NON-SCHOOL QUALIFICATIONS IN ENGINEERING AND RELATED TECHNOLOGIES, 20-64 year olds, Australia, 2011
Map: Non-school qualifications in engineering and related technologies, 20-64 year olds, Australia, 2011

STATE AND TERRITORY ANALYSIS

New South Wales and Australian Capital Territory
Victoria
Queensland
South Australia
Western Australia
Tasmania
Northern Territory


SUMMARY

The formal educational qualifications available in a region are an important contributor and indicator of the skills available for future service provision and to support future regional development opportunities. This article looked at the non-school qualifications of the the working age population across Australia and Statistical Areas Level 4.

At the time of the 2011 Census of Population and Housing, one-half (49.9%) of Australians aged 20 to 64 years had a non-school qualification. There was wide variation in the rates of attainment of non-school qualifications, with a general pattern of higher rates of attainment in or near capital cities, and lower attainment rates in remote and rural areas. Attainment rates across all regions of Australia ranged from 33.8% in Northern Territory - Outback to 69.3% in Sydney - North Sydney and Hornsby.

Management and commerce and engineering and related technologies and were the two most common fields in which people across all regions held their highest qualification. Most people with non-school qualifications in engineering and related technologies had a vocational qualification, while most people with non-school qualifications in management and commerce had a higher education qualification. The highest proportions of people with a non-school qualification in management and commerce were in or near capital cities, particularly Sydney, Melbourne or Perth. In contrast, those with non-school qualifications in engineering and related technologies were more likely to be in regions outside of greater capital cities.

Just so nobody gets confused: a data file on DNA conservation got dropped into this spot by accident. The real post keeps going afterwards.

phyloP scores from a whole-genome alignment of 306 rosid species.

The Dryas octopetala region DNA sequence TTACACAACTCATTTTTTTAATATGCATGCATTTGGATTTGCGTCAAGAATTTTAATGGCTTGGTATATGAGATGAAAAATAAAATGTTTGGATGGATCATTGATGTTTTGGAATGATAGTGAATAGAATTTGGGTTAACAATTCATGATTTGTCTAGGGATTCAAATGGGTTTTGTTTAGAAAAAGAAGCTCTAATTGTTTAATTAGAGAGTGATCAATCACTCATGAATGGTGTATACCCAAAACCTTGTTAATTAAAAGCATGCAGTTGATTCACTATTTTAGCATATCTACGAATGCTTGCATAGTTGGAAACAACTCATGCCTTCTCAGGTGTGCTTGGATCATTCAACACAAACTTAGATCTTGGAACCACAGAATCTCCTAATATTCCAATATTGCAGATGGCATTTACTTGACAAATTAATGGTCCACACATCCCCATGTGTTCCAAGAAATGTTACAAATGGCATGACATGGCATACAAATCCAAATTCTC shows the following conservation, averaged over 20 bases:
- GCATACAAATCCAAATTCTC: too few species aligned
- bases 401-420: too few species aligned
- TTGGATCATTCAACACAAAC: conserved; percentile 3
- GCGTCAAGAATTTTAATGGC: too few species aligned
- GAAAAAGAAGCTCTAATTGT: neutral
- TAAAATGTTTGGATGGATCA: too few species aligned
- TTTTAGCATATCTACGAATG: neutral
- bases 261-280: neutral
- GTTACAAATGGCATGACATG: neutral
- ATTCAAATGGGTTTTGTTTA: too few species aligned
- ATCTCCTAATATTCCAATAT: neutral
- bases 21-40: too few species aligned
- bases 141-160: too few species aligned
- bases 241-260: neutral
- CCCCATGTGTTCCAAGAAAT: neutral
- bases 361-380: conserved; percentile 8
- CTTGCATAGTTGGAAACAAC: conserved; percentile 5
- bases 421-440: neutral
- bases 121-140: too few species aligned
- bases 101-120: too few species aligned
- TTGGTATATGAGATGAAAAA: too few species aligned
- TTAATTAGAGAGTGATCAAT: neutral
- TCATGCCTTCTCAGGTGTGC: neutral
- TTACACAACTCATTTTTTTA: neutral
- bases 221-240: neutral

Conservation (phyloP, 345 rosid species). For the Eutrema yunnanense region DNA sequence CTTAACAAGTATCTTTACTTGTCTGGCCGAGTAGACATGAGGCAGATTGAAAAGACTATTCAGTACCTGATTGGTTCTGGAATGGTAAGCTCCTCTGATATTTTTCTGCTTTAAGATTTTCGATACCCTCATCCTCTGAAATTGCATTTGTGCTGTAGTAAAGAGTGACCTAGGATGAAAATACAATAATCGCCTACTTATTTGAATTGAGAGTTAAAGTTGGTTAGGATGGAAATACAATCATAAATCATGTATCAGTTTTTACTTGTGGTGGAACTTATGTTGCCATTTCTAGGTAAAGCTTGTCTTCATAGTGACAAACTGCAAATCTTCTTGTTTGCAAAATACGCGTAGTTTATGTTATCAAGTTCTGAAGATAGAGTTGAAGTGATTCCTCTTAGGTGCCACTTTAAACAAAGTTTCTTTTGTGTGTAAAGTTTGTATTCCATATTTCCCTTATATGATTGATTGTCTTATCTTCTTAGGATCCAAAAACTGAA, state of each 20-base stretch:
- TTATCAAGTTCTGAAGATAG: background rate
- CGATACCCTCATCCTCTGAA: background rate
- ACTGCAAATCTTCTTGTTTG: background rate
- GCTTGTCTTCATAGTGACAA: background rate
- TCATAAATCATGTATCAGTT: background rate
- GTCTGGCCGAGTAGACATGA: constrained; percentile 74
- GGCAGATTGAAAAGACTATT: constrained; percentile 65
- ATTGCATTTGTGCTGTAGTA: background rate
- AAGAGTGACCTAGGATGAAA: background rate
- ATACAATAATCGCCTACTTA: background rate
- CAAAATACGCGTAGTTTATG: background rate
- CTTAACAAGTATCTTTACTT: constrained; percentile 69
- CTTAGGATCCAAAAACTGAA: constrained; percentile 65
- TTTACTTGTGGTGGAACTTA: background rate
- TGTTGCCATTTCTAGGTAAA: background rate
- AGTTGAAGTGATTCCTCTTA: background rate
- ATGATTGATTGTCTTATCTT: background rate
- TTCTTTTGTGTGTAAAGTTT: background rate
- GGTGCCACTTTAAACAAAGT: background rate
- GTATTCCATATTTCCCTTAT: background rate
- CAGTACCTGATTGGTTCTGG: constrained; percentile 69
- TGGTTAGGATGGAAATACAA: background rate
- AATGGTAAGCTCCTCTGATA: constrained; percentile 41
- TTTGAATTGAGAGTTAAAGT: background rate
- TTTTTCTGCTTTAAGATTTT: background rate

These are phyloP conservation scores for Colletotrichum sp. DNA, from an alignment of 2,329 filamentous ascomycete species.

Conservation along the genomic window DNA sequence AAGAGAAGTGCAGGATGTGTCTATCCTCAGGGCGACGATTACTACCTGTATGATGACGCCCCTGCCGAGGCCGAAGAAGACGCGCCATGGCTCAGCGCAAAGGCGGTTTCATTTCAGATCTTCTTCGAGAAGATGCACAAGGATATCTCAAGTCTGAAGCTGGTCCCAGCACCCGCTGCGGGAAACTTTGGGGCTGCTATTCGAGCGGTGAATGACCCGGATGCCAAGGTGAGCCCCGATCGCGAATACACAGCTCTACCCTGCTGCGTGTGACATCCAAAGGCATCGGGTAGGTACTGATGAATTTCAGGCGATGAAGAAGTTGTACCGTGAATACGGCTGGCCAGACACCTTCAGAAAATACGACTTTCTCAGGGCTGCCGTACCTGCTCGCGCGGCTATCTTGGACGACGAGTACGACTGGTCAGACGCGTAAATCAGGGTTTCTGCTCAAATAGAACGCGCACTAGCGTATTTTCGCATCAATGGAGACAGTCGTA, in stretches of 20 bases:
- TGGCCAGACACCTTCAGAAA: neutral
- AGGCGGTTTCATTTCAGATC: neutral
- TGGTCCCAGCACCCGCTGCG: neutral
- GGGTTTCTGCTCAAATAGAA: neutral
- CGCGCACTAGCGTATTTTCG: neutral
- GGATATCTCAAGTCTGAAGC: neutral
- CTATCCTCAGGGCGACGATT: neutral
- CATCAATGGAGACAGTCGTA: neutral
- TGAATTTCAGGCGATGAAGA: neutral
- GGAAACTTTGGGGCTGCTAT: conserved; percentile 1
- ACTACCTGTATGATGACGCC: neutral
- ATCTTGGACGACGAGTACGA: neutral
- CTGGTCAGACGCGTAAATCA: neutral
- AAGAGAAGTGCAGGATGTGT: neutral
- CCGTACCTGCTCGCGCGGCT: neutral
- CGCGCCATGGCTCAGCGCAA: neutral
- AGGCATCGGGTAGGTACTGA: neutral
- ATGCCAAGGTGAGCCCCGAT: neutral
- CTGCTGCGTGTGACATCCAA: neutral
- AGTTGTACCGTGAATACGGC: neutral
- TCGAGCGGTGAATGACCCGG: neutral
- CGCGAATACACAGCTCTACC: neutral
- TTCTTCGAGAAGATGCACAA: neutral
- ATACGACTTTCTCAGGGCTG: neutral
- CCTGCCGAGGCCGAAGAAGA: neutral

This article is one of a series of regional perspectives articles looking at different aspects of human capital in regional labour markets. Other articles in the series cover such topics as the industries people in regions work in and self-employment through own unincorporated business ownership in regions.

Articles on education related topics are also released in Australian Social Trends (cat. no. 4102.0). Other articles which use Census data to analyse a range of themes are available in Reflecting a Nation: Stories from the 2011 Census (cat. no. 2071.0).

DATA SOURCES AND DEFINITIONS

Data in this article were drawn from the Census of Population and Housing, conducted in August 2011.